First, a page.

Temirova 1 Mariyam Temirova Emre Koyuncu ENGL 10 4/24/12 The Grizzly Side of Life Choices Conventional wisdom has it that all people obey the same laws of psychology and patterns. One of the patterns that all people develop is acting out of self-interest. Every action is made after careful weighing of pros and cons, costs and benefits. The result of this all is that actions narrow down to personal gain. Essentially, everything people do is to receive pleasure and contentment. Timothy Treadwell, a brave adventurous actor who dedicated his life to grizzly bears in Alaska, is no exception. A â€œkind warriorâ€?, as he referred to himself frequently, spent thirteen consecutive summers among bears in a park on the Alaskan peninsula. He filmed over one hundred hours of priceless footage that he intended to use for his advocacy work, raising awareness about the grizzly bears as endangered species. Very active in the community, he was a frequent speaker in schools and talked to children, whom he absolutely adored and could relate to. In fact, some of his friends often described him as being infantile. Timothy lived on the edge of death. He fully realized the danger he was putting himself in, yet every summer he chose to go back to his safe haven, to his paradise on Earth. In 2003, he spent the last summer of his life in a place called Grizzly Maze, the most dangerous part of the park. That summer he fell victim to a brutal and most terrible death: he was killed by one of the bears. After his death, German documentary director
Temirova 2 Werner Herzog took interest in his story and made it into an over two-hour long documentary. There are conflicting opinions from both critics and the audience regarding the portrayal of Timothy in the movie. Some people disagree with the representation, and claim that the director was biased and purposefully portrayed Timothy as immature and caught-up in his fantasy world. Others, however, support Herzog’s portrayal of Timothy as of a mischievous child. However, Ellen Brinks disagrees and in her essay entitled, “Uncovering the Child in Timothy Treadwell’s Feral Tale”, she asserts that childhood and child-like behavior are important aspects that are missing in the Herzog’s documentary. Although many viewers perceive Timothy’s journey as an act of valor and bravery, they disregard the fact that he did it for himself and for his personal pleasure. It wasn’t about bears, but about Timothy himself. Timothy failed in school, which resulted in the development of deleterious habits and his dissatisfaction in the workplace stimulated emotional problems. As a consequence of these unfortunate events, he developed both hatred toward society and a desire to escape his confinements. All of those parts played a crucial role in his resolution to run away from the society and stay closer to wild nature and bears. In the end, Timothy was merely a broken human being who was crying out for help. He found it in the Alaskan wilderness. When he graduated from high school, Timothy Treadwell had a great deal of potential. He went out into the world, but he fell short of the expectations. Timothy was an all-American boy, and was very popular and active in high school. He swam on the high school team and was given a college scholarship. Nevertheless, he was unsuccessful academically, faced problems with professors, struggled with behavioral issues, and lost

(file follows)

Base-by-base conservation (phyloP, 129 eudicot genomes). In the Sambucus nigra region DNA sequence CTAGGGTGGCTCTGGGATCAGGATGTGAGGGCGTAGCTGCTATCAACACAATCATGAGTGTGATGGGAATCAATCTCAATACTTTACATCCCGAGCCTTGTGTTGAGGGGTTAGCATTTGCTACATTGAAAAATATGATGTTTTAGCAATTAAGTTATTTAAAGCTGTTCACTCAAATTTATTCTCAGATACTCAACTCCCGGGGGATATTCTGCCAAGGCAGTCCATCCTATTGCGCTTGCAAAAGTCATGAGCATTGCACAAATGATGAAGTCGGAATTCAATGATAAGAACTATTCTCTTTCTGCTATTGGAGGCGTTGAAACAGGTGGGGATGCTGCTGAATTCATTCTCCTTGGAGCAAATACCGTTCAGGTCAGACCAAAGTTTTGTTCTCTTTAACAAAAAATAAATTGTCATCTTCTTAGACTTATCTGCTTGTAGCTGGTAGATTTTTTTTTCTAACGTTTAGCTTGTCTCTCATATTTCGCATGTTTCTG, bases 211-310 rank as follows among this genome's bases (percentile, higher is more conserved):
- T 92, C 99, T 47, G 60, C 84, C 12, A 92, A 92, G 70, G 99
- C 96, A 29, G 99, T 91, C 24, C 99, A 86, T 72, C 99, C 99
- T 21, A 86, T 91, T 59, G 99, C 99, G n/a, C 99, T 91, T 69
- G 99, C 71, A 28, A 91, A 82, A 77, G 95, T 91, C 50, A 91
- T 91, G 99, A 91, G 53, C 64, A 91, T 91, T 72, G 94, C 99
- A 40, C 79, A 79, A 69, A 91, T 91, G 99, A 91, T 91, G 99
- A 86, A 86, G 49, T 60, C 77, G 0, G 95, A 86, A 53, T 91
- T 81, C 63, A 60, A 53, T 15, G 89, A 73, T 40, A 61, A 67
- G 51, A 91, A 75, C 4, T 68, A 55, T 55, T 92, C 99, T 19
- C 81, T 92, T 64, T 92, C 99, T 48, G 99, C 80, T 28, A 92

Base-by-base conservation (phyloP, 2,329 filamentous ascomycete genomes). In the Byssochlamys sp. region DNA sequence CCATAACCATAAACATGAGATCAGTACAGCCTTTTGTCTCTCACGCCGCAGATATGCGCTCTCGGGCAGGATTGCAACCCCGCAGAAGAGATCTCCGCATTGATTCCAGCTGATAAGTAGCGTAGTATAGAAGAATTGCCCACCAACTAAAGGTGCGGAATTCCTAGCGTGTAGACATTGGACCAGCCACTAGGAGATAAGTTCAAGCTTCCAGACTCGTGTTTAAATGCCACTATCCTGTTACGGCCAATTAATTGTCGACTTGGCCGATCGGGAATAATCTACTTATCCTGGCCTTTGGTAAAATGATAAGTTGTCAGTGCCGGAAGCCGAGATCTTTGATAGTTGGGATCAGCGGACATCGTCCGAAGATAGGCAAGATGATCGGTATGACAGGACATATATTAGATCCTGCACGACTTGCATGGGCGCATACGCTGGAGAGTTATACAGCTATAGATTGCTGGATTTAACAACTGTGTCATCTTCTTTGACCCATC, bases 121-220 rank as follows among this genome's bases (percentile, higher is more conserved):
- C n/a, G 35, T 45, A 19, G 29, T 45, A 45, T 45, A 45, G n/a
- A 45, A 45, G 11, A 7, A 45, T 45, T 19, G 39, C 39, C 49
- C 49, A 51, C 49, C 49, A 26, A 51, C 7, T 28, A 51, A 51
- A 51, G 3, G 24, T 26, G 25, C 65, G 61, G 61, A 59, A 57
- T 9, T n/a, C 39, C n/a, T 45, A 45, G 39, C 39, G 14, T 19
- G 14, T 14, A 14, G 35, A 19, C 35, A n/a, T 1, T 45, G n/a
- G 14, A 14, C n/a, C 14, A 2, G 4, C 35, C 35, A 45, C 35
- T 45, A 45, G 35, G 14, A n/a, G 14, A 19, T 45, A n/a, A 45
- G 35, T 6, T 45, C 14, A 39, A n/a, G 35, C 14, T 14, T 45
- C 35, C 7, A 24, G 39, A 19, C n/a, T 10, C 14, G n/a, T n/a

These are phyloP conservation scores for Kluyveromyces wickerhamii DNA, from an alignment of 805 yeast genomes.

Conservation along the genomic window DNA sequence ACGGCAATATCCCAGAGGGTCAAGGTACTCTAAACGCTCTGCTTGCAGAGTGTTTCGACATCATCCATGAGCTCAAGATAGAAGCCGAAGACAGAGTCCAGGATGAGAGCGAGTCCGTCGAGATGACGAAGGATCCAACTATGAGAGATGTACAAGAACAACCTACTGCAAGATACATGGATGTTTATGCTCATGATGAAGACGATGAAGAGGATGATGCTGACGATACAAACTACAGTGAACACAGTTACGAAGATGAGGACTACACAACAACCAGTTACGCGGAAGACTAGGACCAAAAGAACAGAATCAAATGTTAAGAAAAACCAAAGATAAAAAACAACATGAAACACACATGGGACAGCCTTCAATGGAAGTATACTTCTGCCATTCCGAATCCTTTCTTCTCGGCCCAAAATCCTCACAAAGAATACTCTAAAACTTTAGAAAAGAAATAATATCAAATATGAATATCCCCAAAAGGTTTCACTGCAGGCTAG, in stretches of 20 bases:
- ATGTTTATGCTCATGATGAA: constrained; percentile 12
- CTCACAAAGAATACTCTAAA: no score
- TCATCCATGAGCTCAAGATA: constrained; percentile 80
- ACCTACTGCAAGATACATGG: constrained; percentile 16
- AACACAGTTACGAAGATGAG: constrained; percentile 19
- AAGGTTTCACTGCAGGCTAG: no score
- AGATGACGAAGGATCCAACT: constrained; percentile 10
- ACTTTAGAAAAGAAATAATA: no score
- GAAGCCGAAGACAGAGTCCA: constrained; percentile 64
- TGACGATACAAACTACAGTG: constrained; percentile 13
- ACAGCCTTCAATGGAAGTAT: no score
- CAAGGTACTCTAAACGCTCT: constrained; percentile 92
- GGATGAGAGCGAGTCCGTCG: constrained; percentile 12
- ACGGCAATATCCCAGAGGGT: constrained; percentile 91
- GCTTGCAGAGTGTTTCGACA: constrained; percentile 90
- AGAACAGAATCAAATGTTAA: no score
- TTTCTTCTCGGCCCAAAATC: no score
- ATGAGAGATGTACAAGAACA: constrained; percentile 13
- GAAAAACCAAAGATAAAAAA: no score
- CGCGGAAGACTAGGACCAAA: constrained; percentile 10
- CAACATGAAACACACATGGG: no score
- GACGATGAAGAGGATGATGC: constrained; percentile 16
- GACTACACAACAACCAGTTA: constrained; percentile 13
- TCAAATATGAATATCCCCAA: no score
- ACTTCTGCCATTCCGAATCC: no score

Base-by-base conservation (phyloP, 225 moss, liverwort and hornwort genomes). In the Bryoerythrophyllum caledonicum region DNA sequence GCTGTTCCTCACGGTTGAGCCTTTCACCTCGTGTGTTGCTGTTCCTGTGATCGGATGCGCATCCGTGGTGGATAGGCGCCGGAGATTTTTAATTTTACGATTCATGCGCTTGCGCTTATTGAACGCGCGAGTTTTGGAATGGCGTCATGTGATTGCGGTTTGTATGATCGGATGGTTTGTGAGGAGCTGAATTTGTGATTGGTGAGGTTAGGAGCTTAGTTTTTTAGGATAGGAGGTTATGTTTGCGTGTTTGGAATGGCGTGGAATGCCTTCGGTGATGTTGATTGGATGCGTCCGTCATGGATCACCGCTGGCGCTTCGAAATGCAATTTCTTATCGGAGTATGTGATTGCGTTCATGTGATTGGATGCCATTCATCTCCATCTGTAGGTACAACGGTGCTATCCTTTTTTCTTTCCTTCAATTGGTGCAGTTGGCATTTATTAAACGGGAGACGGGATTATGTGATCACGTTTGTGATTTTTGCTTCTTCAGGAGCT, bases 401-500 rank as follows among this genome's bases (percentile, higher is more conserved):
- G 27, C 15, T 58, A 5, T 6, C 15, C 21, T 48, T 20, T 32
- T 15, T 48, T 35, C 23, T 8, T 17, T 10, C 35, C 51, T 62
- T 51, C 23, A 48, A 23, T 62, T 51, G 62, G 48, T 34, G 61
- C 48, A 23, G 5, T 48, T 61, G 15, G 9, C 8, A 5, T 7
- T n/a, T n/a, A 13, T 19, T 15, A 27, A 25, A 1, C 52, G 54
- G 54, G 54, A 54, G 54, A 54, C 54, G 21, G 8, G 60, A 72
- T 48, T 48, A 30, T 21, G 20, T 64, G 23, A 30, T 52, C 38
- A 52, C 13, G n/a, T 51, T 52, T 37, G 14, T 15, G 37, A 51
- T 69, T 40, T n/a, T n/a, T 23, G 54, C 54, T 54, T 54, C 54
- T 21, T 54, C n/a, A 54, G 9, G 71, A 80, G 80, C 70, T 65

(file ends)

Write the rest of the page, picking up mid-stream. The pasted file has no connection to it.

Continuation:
Temirova 3 his scholarship. He was young, broken, seeking his place in life, struggling with identity, and was full of questions. Unfortunately, in dealing with this, he began looking for answers in all the wrong places. Timothy found answers in alcohol. In college, he started drinking excessively in an attempt to forget the pain and the reality. He surrounded himself with a group of people who had a bad influence on him. Later, Timothy dropped out of school and developed serious substance abuse problems. However, he reached a turning point after college and decided to pursue acting, something for which he had a great passion. He was determined to start off fresh and pursue his dream. But regrettably he was not successful. Failure in career made him feel unaccomplished as an individual. He went to Los Angeles to become an actor, full of excitement and enthusiasm. In the documentary, his parents talked about Timothyâ€™s aspirations as an actor. They commented on his great desire and passion for the career. Much, like Timothy, however, millions of people go to Hollywood to pursue their dreams. Only a miniscule fraction gets noticed and signs contracts with studios; and even after signing a contract, not everyone is successful. It is a cruel competitive business that shows no mercy. Timothy was not in that small fraction and did not get a contract with a studio or get the part in the TV show, for which he desperately desired and tried out for. The merciless life of Los Angeles and the failure at the job he loved, seriously hurt his self-esteem and made him doubt himself. People deal with problems differently; Timothy chose a dark path in coping with the stress he was under at the time. After an unsuccessful try in Hollywood, he resumed the self-destructive behavior of his past, drinking. Timothy simply wanted to be happy and escape the harsh reality. He escaped to Alaska, where he finally ended his substance